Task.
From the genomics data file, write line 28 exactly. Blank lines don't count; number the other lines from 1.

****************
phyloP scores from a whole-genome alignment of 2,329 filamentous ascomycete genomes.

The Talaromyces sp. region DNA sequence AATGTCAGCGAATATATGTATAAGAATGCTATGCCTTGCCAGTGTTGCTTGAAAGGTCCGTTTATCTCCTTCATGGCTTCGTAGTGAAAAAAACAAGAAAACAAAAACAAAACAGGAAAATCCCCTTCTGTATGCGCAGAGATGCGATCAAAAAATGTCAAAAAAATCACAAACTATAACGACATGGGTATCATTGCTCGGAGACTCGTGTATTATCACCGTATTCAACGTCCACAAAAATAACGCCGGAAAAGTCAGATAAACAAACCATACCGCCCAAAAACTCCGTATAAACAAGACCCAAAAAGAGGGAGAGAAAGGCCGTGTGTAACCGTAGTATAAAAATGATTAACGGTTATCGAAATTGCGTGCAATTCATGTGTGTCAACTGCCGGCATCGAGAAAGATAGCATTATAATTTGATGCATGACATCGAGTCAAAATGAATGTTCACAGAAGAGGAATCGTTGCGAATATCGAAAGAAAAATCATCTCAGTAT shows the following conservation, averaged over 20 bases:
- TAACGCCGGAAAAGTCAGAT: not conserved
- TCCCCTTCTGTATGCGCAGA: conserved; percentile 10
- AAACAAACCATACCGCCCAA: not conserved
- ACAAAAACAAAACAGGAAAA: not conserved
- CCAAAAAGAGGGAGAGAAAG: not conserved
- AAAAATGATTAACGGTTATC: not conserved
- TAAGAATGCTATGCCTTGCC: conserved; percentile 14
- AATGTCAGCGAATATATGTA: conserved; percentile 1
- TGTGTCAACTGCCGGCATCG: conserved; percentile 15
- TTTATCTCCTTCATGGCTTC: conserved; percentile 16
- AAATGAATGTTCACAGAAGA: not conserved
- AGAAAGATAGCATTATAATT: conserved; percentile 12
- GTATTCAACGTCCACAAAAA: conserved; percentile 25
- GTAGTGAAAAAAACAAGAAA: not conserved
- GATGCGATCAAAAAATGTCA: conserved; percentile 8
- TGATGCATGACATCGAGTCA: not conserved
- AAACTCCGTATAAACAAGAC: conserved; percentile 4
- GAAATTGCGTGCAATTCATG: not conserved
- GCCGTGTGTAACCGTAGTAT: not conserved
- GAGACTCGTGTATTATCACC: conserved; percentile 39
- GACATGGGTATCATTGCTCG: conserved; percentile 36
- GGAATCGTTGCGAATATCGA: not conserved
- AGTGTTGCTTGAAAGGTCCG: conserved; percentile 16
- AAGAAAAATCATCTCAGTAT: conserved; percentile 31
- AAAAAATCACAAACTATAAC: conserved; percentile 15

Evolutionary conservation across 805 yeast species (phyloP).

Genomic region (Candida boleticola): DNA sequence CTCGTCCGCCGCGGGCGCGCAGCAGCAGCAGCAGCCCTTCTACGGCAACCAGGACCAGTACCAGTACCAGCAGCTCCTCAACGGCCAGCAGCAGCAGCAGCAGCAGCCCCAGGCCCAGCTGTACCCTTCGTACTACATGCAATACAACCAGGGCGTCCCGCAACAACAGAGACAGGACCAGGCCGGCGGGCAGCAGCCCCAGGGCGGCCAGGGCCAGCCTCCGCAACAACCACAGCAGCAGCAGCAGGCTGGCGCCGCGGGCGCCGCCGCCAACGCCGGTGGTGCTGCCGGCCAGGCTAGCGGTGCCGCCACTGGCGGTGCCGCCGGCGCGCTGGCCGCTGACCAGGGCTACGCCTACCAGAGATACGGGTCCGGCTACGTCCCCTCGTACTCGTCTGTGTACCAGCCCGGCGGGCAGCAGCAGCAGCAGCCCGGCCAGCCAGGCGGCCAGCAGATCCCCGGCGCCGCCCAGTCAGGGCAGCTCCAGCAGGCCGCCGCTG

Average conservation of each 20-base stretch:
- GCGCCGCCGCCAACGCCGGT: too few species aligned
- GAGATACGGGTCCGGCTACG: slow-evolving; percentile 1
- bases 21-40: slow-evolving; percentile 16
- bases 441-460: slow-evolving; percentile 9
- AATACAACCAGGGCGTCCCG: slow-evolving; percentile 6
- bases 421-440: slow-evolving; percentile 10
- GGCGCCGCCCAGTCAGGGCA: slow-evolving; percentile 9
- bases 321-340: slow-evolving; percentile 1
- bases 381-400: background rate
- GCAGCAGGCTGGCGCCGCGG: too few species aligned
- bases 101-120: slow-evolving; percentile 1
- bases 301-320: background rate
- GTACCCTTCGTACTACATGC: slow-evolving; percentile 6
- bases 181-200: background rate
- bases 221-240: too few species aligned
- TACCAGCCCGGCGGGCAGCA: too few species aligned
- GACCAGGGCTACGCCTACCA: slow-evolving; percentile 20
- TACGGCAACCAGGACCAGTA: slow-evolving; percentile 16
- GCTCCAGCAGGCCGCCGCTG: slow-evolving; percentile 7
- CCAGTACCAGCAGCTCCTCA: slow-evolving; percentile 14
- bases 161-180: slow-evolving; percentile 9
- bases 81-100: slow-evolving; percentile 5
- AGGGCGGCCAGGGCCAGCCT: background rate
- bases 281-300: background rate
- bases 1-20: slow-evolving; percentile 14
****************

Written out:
Evolutionary conservation across 805 yeast species (phyloP).